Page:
Mortgage advisers are struggling to cope with lenders’ many different interpretations of the client disclosure documents required under the European Union Mortgage Credit Directive.
The Mortgage Credit Directive is due to be implemented by the Financial Conduct Authority on 21 March, with one of the main changes being an update of the information sheets that customers receive when applying for a mortgage.
While existing regulation means that lenders and brokers are better prepared than many on the continent, the new rules will replace the Key Facts Illustration (KFI) with the new European Standardised Information Sheet (ESIS).
Lenders must begin using the ESIS by 21 March 2019, but until then, they can continue to issue a KFI or KFI plus to provide the same level of information as an ESIS.
There is no prescribed format for the offer document under MCD, which means that banks and building societies have been free to produce their own versions within the regulatory framework.
Simon Gammon, managing director for Knight Frank’s in-house broking service, said the problem is every bank and building society has a different approach to complying with the new rules.
He said this has resulted in brokers having to memorise all the different approaches in order to ensure they continue to give good advice.
He said: “We have compiled a spreadsheet of all the different interpretations and have managed to get on top of it because we’ve got the manpower, but for smaller advisers it is going to be a bumpy ride to begin with.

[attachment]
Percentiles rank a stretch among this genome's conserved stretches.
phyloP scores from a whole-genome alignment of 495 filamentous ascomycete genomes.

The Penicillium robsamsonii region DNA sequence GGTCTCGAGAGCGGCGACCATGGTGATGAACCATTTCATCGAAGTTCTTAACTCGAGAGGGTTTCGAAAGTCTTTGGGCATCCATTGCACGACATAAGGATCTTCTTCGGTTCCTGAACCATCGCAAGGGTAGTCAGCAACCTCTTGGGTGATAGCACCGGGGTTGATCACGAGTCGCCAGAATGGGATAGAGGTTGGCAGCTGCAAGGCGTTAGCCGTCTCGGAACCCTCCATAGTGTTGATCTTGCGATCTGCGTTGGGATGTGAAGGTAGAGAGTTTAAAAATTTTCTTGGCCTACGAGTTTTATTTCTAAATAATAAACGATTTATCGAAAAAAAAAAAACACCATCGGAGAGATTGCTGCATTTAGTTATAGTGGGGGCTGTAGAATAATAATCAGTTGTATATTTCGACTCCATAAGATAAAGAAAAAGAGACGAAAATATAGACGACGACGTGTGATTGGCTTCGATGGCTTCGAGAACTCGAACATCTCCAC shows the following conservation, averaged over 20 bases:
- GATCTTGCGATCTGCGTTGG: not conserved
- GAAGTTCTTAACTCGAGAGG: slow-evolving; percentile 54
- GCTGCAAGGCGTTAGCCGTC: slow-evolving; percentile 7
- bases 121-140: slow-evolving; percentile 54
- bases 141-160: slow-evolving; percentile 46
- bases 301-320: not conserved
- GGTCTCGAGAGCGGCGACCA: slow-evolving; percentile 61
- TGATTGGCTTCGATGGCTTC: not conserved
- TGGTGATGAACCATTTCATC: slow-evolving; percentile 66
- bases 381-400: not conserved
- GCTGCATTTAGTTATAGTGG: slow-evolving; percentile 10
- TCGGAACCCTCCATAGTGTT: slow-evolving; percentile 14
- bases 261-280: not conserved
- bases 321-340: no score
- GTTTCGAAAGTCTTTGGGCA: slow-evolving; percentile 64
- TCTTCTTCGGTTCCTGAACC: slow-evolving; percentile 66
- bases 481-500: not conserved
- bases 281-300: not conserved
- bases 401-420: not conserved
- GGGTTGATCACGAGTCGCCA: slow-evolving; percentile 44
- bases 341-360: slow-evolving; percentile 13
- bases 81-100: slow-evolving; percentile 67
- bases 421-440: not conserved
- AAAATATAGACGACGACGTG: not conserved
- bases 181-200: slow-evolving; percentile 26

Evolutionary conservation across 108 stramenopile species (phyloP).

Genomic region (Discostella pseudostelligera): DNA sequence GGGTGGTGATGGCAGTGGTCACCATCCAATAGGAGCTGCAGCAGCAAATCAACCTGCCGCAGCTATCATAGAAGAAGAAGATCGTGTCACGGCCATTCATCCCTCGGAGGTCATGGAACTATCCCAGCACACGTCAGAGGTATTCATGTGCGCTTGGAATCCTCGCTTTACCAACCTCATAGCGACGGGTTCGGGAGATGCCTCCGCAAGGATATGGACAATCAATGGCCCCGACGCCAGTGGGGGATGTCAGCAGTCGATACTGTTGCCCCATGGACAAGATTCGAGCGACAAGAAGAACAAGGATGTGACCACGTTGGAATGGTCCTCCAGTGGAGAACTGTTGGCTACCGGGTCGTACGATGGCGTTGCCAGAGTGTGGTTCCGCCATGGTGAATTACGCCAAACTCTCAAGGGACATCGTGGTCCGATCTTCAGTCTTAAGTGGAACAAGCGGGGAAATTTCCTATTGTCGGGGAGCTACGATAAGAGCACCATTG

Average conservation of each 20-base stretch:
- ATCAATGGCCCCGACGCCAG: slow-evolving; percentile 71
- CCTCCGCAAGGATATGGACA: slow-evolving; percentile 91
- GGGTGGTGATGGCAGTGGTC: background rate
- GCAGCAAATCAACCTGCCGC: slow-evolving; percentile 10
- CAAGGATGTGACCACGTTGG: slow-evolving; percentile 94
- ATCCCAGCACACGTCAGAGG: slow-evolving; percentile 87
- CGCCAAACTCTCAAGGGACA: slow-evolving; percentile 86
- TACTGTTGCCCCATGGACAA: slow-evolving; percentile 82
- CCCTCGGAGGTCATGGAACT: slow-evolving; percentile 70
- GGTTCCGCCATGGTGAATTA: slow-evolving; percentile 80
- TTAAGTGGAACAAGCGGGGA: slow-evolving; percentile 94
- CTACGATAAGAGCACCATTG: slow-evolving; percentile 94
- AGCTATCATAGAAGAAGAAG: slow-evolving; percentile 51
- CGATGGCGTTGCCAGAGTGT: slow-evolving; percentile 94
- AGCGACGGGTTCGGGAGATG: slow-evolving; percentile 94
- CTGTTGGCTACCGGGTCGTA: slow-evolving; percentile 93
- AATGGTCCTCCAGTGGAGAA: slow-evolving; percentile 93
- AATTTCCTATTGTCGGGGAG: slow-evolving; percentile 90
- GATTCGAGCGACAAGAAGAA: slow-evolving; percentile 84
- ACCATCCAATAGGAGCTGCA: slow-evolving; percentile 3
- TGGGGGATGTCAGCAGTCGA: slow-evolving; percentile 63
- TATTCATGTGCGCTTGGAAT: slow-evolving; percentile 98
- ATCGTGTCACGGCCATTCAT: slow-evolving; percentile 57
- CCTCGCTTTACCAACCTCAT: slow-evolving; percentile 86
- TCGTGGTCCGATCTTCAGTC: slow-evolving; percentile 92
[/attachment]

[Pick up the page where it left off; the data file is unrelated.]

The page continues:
“Properly training brokers is going to be really important between now and March. It is boring but crucial to remaining complaint.”
In the last few months various providers have outlined their strategies, with Skipton Intermediaries promising to use the ESIS from the start of this year, Natwest Intermediary Solutions confirming ESIS implementation from mid-January and Nationwide stating it would use KFI plus before the deadline.
Just last week, Leeds Building Society announced its preparations, with director of business development Martin Richardson stating for the time being they have adopted an updated KFI plus, rather than the European Standardised Information Sheet format.
“Pipeline applications where the signed offer acceptance form is received by 1 March, or applications which have been submitted after our MCD systems implementation on 20 December, will not require any further action,” Mr Richardson explained, adding other pipeline applications will receive additional MCD disclosures closer to the regulation date.
Jeremy Duncombe, director of Legal & General’s Mortgage Club, said they have worked hard with lender partners over the last few months to pull together a live-updated MCD Matrix and hub to provide a one-stop-shop for brokers with information on the regulation, along with the rules lenders are enforcing and when.
He said while the regulation may seem complex initially, the main requirements can be simplified into four key points:
|Lenders are interpreting the rules differently, so it’s crucial that brokers stay up-to-date with their plans.|
|Brokers will need to decide their position on advising on second charge mortgages. They can either fully advise on second charge loans themselves, not advise on them at all, or refer their customers to a third party. They must state their position on this, and if they choose not to advise in this area, they must inform clients so that they are aware it is also an option.|
|In order to classify themselves as independent or whole of market, brokers must advise in every area of the market, including second charge products.|
|Brokers also need to register with the FCA in order to be able to advise on consumer buy-to-let products post-MCD. If they fail to do this before the deadline, they won’t be able to advise in this area of the market.|